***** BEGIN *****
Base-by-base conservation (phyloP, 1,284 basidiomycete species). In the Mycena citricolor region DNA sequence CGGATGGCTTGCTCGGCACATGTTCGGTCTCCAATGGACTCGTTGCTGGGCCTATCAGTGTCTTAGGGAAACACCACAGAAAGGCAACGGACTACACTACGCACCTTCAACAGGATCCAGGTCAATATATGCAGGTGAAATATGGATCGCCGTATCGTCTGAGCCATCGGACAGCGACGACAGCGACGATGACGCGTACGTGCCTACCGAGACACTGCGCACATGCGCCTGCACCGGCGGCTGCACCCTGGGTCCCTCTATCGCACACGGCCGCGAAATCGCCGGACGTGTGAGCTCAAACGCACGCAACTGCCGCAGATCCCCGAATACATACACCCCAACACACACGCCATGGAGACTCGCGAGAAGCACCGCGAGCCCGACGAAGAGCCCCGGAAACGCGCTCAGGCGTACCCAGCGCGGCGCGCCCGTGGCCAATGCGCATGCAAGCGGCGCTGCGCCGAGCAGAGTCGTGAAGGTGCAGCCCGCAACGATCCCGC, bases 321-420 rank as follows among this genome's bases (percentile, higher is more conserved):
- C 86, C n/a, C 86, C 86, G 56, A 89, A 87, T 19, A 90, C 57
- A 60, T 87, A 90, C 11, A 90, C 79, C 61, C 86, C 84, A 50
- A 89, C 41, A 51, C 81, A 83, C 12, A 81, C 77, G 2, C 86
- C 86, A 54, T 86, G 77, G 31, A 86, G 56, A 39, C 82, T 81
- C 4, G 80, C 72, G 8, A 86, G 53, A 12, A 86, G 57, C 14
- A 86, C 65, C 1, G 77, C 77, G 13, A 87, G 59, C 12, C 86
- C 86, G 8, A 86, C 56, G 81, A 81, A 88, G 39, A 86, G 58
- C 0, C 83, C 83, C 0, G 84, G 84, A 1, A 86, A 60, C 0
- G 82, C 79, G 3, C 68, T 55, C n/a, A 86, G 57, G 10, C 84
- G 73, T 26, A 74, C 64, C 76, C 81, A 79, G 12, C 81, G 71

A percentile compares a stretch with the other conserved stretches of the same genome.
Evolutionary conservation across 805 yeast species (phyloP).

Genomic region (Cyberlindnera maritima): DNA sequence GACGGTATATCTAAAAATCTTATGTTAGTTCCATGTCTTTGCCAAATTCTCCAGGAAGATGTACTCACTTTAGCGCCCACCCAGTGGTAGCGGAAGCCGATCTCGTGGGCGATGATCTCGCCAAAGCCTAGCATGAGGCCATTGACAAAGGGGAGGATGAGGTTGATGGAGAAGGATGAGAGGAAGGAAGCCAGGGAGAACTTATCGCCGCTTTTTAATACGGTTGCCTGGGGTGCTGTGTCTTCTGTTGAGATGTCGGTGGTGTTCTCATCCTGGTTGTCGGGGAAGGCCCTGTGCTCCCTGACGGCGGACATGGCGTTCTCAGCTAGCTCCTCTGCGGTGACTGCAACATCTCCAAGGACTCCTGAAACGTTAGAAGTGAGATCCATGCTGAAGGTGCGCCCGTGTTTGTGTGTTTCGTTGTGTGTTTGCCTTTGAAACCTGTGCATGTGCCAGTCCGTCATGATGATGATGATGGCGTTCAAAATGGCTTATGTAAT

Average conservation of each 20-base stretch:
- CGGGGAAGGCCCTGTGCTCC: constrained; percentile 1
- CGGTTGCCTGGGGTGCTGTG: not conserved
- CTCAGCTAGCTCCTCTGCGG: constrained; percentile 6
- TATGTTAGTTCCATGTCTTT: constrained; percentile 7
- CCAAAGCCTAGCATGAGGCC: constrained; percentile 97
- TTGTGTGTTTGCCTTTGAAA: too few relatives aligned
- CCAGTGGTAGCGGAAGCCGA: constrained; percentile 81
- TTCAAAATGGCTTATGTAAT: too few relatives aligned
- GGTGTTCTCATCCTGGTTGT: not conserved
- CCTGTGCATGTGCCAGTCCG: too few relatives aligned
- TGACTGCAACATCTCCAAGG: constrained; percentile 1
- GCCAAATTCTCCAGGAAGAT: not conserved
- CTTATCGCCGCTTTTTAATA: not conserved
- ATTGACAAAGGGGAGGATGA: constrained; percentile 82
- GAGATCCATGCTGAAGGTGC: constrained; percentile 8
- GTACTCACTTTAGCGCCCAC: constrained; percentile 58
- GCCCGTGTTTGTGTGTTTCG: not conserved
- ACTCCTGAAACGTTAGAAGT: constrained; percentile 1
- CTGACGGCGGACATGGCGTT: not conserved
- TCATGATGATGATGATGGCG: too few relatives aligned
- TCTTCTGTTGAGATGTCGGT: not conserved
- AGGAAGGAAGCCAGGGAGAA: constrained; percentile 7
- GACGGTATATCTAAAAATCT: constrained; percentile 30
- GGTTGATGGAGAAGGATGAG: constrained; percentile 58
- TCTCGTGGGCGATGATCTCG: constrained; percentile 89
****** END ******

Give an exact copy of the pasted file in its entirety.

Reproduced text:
Base-by-base conservation (phyloP, 1,284 basidiomycete species). In the Mycena citricolor region DNA sequence CGGATGGCTTGCTCGGCACATGTTCGGTCTCCAATGGACTCGTTGCTGGGCCTATCAGTGTCTTAGGGAAACACCACAGAAAGGCAACGGACTACACTACGCACCTTCAACAGGATCCAGGTCAATATATGCAGGTGAAATATGGATCGCCGTATCGTCTGAGCCATCGGACAGCGACGACAGCGACGATGACGCGTACGTGCCTACCGAGACACTGCGCACATGCGCCTGCACCGGCGGCTGCACCCTGGGTCCCTCTATCGCACACGGCCGCGAAATCGCCGGACGTGTGAGCTCAAACGCACGCAACTGCCGCAGATCCCCGAATACATACACCCCAACACACACGCCATGGAGACTCGCGAGAAGCACCGCGAGCCCGACGAAGAGCCCCGGAAACGCGCTCAGGCGTACCCAGCGCGGCGCGCCCGTGGCCAATGCGCATGCAAGCGGCGCTGCGCCGAGCAGAGTCGTGAAGGTGCAGCCCGCAACGATCCCGC, bases 321-420 rank as follows among this genome's bases (percentile, higher is more conserved):
- C 86, C n/a, C 86, C 86, G 56, A 89, A 87, T 19, A 90, C 57
- A 60, T 87, A 90, C 11, A 90, C 79, C 61, C 86, C 84, A 50
- A 89, C 41, A 51, C 81, A 83, C 12, A 81, C 77, G 2, C 86
- C 86, A 54, T 86, G 77, G 31, A 86, G 56, A 39, C 82, T 81
- C 4, G 80, C 72, G 8, A 86, G 53, A 12, A 86, G 57, C 14
- A 86, C 65, C 1, G 77, C 77, G 13, A 87, G 59, C 12, C 86
- C 86, G 8, A 86, C 56, G 81, A 81, A 88, G 39, A 86, G 58
- C 0, C 83, C 83, C 0, G 84, G 84, A 1, A 86, A 60, C 0
- G 82, C 79, G 3, C 68, T 55, C n/a, A 86, G 57, G 10, C 84
- G 73, T 26, A 74, C 64, C 76, C 81, A 79, G 12, C 81, G 71

A percentile compares a stretch with the other conserved stretches of the same genome.
Evolutionary conservation across 805 yeast species (phyloP).

Genomic region (Cyberlindnera maritima): DNA sequence GACGGTATATCTAAAAATCTTATGTTAGTTCCATGTCTTTGCCAAATTCTCCAGGAAGATGTACTCACTTTAGCGCCCACCCAGTGGTAGCGGAAGCCGATCTCGTGGGCGATGATCTCGCCAAAGCCTAGCATGAGGCCATTGACAAAGGGGAGGATGAGGTTGATGGAGAAGGATGAGAGGAAGGAAGCCAGGGAGAACTTATCGCCGCTTTTTAATACGGTTGCCTGGGGTGCTGTGTCTTCTGTTGAGATGTCGGTGGTGTTCTCATCCTGGTTGTCGGGGAAGGCCCTGTGCTCCCTGACGGCGGACATGGCGTTCTCAGCTAGCTCCTCTGCGGTGACTGCAACATCTCCAAGGACTCCTGAAACGTTAGAAGTGAGATCCATGCTGAAGGTGCGCCCGTGTTTGTGTGTTTCGTTGTGTGTTTGCCTTTGAAACCTGTGCATGTGCCAGTCCGTCATGATGATGATGATGGCGTTCAAAATGGCTTATGTAAT

Average conservation of each 20-base stretch:
- CGGGGAAGGCCCTGTGCTCC: constrained; percentile 1
- CGGTTGCCTGGGGTGCTGTG: not conserved
- CTCAGCTAGCTCCTCTGCGG: constrained; percentile 6
- TATGTTAGTTCCATGTCTTT: constrained; percentile 7
- CCAAAGCCTAGCATGAGGCC: constrained; percentile 97
- TTGTGTGTTTGCCTTTGAAA: too few relatives aligned
- CCAGTGGTAGCGGAAGCCGA: constrained; percentile 81
- TTCAAAATGGCTTATGTAAT: too few relatives aligned
- GGTGTTCTCATCCTGGTTGT: not conserved
- CCTGTGCATGTGCCAGTCCG: too few relatives aligned
- TGACTGCAACATCTCCAAGG: constrained; percentile 1
- GCCAAATTCTCCAGGAAGAT: not conserved
- CTTATCGCCGCTTTTTAATA: not conserved
- ATTGACAAAGGGGAGGATGA: constrained; percentile 82
- GAGATCCATGCTGAAGGTGC: constrained; percentile 8
- GTACTCACTTTAGCGCCCAC: constrained; percentile 58
- GCCCGTGTTTGTGTGTTTCG: not conserved
- ACTCCTGAAACGTTAGAAGT: constrained; percentile 1
- CTGACGGCGGACATGGCGTT: not conserved
- TCATGATGATGATGATGGCG: too few relatives aligned
- TCTTCTGTTGAGATGTCGGT: not conserved
- AGGAAGGAAGCCAGGGAGAA: constrained; percentile 7
- GACGGTATATCTAAAAATCT: constrained; percentile 30
- GGTTGATGGAGAAGGATGAG: constrained; percentile 58
- TCTCGTGGGCGATGATCTCG: constrained; percentile 89